Do not waste your sympathy on Boris Johnson and his cronies. Whilst nobody anticipated the COVID-19 outbreak to be as prominent and as devastating as it was and still is, there can be no excuse for the constant missteps this government has made.
Though it seems long ago now, Johnson’s actions during the first cases of the virus back in late January 2020 were somewhat telling of the way the next 12 months were to pan out. Despite the scaremongering of media outlets like ITV and BBC evening news, Johnson repeatedly ignored the urgent discussions held at COBRA meetings. He had acted in an obtuse manner towards them as if his great nation were too powerful to succumb to the virus.
Granted that nobody had yet died due to COVID-19 by this point, the virus was still sweeping other nations globally, making fear and panic spread faster than the virus itself. By the time the first case had reached British borders, there was an average death rate of 18 people per week. Turning a blind eye to this fact was Johnson’s early downfall. This information was spreading like wildfire and was predicted to increase by enormous quantities if action was not taken, and that is exactly what happened.
England was finally put into a state of lockdown on March 16, 2020. This was monumental for the government. It finally showed signs of progress and a willingness to fight away the unprecedented tragedy that was yet to be felt in its full force. Whilst this gave the general British public a feeling of relief, many thought it was too little too late. This move came 52 days after the first form of quarantine the world saw this year, and 42 days after a large percentage of global air travel had begun to cease.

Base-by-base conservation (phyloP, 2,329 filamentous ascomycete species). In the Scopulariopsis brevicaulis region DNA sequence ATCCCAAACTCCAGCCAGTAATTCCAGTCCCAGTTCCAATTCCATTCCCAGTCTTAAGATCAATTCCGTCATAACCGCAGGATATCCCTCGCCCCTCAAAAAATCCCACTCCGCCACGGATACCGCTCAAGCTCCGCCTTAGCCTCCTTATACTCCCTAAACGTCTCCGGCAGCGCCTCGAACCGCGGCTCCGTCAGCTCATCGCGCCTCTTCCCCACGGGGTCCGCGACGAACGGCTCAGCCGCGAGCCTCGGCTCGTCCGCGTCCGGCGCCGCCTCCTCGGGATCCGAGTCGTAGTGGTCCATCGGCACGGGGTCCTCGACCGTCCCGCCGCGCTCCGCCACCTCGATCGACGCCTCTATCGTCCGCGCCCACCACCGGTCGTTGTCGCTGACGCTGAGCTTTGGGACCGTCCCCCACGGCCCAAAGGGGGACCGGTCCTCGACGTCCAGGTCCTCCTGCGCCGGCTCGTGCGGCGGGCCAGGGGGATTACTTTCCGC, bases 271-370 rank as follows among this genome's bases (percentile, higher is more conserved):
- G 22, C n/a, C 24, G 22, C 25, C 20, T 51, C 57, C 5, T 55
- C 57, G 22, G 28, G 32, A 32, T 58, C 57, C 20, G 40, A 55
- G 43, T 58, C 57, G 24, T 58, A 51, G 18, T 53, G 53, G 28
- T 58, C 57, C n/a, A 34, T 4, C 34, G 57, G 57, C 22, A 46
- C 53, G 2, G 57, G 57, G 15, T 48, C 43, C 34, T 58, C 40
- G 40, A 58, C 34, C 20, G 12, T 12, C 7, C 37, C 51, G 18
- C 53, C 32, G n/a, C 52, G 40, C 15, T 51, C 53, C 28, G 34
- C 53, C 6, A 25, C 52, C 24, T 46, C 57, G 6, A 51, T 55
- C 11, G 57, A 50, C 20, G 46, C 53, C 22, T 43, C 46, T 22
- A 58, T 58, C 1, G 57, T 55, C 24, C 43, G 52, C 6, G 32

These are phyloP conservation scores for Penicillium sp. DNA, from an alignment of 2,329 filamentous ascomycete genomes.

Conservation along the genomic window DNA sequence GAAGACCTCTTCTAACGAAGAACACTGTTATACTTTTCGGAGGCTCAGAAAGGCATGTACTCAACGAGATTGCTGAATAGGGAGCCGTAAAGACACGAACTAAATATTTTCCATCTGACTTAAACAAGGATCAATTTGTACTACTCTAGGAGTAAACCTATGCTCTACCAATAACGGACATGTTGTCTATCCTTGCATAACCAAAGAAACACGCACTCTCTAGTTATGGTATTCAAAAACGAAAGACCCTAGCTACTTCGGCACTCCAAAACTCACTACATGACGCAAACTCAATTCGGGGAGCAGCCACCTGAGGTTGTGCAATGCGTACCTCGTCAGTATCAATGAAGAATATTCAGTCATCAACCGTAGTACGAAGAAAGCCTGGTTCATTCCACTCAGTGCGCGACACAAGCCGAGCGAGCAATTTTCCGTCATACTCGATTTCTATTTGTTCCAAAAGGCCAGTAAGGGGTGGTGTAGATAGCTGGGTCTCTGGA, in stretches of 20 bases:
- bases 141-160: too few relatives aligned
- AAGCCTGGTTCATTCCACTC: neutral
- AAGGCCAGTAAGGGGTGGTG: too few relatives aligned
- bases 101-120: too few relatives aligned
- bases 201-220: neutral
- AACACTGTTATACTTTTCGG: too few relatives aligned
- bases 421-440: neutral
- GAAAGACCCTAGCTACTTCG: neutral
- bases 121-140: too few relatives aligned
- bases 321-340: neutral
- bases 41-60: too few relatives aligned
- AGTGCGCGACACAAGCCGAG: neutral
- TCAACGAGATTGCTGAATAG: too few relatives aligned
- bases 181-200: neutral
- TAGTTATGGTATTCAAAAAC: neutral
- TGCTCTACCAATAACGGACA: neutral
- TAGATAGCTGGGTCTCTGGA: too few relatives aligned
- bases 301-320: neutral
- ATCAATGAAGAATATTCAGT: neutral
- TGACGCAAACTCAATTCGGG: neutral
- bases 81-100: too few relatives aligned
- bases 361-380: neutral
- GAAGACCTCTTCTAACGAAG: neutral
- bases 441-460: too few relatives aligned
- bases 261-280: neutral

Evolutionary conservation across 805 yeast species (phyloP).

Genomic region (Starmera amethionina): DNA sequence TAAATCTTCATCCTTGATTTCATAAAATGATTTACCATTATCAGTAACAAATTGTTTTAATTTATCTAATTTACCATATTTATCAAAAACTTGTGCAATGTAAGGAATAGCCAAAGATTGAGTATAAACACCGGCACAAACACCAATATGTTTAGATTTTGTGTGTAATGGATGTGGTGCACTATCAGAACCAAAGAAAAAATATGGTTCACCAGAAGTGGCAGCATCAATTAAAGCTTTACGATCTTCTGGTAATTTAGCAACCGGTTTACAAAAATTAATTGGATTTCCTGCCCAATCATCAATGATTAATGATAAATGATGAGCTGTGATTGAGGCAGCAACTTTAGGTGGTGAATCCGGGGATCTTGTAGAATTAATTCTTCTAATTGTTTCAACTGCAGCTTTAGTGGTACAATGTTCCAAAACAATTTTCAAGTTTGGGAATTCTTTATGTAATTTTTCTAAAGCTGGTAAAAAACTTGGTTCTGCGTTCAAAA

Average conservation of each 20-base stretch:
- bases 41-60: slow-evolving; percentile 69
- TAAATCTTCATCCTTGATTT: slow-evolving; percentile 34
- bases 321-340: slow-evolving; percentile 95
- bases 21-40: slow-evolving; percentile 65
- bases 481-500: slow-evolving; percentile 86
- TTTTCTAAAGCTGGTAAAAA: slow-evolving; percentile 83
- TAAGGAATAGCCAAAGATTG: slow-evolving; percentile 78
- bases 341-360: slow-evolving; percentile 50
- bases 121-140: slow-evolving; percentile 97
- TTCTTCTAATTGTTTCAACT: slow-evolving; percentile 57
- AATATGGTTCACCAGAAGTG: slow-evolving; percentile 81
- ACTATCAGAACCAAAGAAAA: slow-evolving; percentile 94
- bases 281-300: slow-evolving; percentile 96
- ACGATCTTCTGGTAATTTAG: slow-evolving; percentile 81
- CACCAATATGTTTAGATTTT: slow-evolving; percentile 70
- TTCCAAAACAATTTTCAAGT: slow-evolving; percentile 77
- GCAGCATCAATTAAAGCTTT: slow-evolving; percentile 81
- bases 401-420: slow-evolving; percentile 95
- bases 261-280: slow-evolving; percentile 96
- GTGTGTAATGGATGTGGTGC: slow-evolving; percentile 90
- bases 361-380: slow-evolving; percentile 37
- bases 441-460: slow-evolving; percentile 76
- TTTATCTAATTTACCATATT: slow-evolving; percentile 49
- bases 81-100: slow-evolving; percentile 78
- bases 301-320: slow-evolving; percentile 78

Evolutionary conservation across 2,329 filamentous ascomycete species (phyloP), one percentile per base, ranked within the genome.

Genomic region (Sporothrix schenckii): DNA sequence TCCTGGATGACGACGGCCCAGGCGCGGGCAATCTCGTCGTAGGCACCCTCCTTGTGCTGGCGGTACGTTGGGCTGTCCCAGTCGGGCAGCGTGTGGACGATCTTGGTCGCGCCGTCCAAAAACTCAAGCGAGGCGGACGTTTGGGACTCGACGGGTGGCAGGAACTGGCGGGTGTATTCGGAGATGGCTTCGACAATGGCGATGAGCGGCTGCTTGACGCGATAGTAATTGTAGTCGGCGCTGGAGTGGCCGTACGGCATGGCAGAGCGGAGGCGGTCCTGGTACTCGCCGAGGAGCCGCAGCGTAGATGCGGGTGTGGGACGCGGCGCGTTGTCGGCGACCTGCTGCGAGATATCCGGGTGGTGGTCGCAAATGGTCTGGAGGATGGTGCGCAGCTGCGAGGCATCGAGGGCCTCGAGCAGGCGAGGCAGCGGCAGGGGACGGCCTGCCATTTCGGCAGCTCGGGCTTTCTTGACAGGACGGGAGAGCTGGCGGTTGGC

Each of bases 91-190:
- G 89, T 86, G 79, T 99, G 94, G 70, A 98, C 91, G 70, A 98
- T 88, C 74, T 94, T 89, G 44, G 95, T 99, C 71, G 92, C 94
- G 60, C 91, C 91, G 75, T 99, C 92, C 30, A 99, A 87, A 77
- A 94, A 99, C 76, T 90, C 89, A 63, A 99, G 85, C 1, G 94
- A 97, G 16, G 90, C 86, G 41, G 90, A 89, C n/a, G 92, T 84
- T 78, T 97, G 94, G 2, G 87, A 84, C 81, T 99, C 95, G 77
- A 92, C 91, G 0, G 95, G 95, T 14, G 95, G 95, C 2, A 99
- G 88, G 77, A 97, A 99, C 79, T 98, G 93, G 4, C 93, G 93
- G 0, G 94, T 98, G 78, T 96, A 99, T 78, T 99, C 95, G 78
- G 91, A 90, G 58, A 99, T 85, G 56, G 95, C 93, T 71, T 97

From this, it is clear to see that the pandemic was starting to be a threat, and Britain was slow to join this mindset. As people still had to work and learn during this time, the virus was less likely to be contained to one area of the country, allowing it to spread near and far, and heavily influence the unheralded influx of death and heartbreak was yet to come.
The content of Johnson’s regular addresses during the first lockdown became quite the internet sensation due to the sheer ineptitude of them. As a newly elected Prime Minister, being perceived as ambiguous and hazy in your guidelines during a global crisis would be potentially damning for your reputation and popularity as a leader.
Well, as we all are aware, this is exactly what Johnson ran into. With contradicting rules, and their corresponding punishments being unclear, the first lockdown started to turn into a guessing game for the British public. People questioned who could go to their workplace and how much exercise people could do and where. This was just a glimpse into the future series of lockdowns and tier systems that were just as complex and misunderstood. Not having a rigid structure during this period became just another arrow into the government’s Achilles’ heel.
Following the relaxation of the lockdown rules one in early July 2020, judging what the average person could and could not do became even more challenging. With different rules for indoors and outdoors, the promotion of schemes that would defy the rules and the opening of schools that, flouted even more guidelines, public distrust in the government became more apparent.
In true Conservative fashion, the government had placed prominent firms’ interests in higher priority than that of the electorate, which stirred up much more outrage and panic as cages began to soar. By allowing businesses to operate, Johnson was able to attempt to save the state of our GDP and allow the flow of cash to heal itself, but this came with a significant loss of lives and an uncontrollable strain on NHS hospitals is still apparent many months later.
It is undeniable that the government has made some detrimental mistakes throughout the pandemic. From acting too late, to empty gestures of gratitude towards the NHS and even protecting fiscal matters over public health and safety. The 2020 cabinet has neither acted gratefully nor compassionately towards the electorate. These mistakes had significant effects that will take a lot of time to heal from, including tragic devastation caused by the loss of life and the economic effects felt by the impact of the financial crash. The government deserves to be held accountable for this.